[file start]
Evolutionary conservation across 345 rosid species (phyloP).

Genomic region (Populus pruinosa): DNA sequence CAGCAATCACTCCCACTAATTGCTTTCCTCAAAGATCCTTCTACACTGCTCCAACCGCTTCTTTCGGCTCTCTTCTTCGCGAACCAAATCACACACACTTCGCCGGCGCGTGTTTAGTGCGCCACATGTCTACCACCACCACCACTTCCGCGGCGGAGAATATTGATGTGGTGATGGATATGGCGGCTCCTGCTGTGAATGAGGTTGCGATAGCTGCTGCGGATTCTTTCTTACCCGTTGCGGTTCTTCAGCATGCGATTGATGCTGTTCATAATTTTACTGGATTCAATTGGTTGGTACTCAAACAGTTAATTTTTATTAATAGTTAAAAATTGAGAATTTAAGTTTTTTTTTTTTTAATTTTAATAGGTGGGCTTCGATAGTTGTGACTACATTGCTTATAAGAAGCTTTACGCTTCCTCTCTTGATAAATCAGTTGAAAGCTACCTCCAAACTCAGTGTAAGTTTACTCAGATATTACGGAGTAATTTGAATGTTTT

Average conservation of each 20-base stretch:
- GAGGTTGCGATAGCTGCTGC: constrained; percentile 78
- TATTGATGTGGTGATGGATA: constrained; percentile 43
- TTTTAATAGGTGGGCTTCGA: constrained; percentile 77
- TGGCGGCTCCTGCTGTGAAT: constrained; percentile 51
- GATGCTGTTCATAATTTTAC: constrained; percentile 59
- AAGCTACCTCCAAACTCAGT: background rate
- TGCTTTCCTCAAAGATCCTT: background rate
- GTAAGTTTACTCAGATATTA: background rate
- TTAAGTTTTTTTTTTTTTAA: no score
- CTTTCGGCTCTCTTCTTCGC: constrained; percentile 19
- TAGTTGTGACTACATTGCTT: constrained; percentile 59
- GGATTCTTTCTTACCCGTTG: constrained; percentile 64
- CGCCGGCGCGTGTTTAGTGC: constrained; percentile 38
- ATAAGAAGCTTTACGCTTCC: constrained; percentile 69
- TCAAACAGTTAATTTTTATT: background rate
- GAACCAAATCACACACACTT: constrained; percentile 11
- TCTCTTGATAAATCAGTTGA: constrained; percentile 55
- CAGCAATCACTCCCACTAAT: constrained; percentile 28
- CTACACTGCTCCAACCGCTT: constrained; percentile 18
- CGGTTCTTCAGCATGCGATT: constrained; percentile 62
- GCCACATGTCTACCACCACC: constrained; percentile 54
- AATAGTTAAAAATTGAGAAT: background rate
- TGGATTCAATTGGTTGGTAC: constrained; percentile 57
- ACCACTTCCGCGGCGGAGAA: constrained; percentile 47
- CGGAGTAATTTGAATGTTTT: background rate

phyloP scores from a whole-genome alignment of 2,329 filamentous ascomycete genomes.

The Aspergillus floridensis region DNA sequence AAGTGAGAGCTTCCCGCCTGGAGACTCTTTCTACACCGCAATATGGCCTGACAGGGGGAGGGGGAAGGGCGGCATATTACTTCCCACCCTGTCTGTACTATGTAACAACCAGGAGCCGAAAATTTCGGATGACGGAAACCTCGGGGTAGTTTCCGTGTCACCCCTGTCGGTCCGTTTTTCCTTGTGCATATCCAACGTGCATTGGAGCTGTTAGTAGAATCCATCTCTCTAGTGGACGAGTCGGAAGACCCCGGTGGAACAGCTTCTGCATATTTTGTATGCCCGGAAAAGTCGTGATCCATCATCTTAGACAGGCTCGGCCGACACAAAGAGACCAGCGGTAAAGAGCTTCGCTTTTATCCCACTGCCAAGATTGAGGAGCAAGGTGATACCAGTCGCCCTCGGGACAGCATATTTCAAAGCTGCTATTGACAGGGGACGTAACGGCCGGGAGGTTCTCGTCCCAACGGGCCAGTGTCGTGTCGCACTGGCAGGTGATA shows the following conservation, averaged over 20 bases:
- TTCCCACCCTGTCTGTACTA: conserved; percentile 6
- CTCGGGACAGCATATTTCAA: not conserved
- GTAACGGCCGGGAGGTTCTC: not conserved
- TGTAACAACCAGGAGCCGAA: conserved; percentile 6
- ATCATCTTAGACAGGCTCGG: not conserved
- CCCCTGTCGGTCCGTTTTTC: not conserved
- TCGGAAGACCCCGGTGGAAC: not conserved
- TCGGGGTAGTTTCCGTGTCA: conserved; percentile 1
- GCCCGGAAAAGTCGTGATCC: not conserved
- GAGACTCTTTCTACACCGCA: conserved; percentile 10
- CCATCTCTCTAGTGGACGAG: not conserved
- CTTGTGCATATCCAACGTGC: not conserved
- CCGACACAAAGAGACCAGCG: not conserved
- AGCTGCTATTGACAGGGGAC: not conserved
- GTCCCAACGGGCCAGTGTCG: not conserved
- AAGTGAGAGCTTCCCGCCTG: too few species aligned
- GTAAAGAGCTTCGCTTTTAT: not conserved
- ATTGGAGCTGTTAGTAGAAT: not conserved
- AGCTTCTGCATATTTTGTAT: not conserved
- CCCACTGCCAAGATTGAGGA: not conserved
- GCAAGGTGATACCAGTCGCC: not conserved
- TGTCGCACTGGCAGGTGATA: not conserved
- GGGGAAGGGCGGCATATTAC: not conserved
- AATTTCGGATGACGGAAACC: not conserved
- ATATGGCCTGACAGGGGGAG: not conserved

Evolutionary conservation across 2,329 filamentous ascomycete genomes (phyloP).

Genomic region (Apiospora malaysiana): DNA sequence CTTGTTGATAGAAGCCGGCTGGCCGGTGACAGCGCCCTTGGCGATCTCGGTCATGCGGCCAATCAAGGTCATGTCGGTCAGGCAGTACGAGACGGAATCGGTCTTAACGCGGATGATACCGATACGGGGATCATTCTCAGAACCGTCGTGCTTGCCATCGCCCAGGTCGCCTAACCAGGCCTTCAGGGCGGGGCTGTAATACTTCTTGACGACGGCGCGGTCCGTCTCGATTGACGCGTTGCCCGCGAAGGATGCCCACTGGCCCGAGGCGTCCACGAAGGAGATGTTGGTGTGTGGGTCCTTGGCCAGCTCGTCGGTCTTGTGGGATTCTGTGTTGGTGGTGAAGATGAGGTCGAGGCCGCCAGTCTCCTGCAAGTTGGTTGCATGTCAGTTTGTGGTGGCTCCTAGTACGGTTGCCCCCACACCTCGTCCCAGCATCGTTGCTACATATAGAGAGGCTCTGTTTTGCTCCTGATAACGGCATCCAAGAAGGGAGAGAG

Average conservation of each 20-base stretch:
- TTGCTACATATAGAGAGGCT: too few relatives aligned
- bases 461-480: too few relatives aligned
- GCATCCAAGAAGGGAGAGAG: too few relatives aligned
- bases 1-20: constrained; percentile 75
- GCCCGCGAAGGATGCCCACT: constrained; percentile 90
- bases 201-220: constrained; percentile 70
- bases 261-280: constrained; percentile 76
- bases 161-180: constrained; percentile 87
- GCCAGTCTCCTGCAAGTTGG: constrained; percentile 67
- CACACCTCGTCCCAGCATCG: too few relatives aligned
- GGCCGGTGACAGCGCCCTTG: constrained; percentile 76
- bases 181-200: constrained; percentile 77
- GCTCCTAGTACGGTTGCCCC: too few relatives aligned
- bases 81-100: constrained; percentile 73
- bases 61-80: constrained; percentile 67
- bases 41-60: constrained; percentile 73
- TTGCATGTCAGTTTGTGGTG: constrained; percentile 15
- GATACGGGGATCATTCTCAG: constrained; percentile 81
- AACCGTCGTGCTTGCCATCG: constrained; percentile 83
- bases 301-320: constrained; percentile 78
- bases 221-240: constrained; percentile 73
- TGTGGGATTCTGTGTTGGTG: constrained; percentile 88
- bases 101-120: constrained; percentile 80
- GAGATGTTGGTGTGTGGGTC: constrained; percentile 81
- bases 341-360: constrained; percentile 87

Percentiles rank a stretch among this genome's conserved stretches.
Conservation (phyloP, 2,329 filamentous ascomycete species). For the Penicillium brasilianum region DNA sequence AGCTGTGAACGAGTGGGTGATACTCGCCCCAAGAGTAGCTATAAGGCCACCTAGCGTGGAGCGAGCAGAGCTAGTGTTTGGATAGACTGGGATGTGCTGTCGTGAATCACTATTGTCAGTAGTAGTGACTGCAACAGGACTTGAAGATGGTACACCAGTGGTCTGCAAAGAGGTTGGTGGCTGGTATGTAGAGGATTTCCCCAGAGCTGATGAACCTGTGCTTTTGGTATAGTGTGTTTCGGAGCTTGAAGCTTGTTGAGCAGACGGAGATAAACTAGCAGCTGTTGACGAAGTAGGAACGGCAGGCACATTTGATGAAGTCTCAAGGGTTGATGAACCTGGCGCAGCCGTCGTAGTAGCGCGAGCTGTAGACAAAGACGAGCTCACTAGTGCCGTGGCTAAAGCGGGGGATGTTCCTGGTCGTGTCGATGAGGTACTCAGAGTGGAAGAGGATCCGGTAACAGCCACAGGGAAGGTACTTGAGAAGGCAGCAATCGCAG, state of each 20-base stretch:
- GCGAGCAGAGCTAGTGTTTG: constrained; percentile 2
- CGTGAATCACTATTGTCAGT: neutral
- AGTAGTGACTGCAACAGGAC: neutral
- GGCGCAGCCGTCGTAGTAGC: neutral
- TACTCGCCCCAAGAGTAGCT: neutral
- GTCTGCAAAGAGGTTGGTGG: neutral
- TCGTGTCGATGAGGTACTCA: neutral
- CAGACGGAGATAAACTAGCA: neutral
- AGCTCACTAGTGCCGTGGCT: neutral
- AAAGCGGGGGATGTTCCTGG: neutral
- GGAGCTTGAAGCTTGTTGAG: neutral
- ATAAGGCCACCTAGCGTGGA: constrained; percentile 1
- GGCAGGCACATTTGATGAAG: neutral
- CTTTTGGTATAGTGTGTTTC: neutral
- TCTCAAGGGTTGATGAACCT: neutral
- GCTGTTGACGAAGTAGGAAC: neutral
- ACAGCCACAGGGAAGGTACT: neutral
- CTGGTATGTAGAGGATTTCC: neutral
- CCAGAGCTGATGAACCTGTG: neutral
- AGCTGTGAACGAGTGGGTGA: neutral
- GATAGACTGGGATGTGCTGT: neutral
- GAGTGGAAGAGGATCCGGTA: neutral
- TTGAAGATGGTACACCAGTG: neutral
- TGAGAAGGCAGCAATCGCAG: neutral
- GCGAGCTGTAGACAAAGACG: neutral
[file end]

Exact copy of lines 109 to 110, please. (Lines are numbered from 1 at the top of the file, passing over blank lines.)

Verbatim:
- TGAGAAGGCAGCAATCGCAG: neutral
- GCGAGCTGTAGACAAAGACG: neutral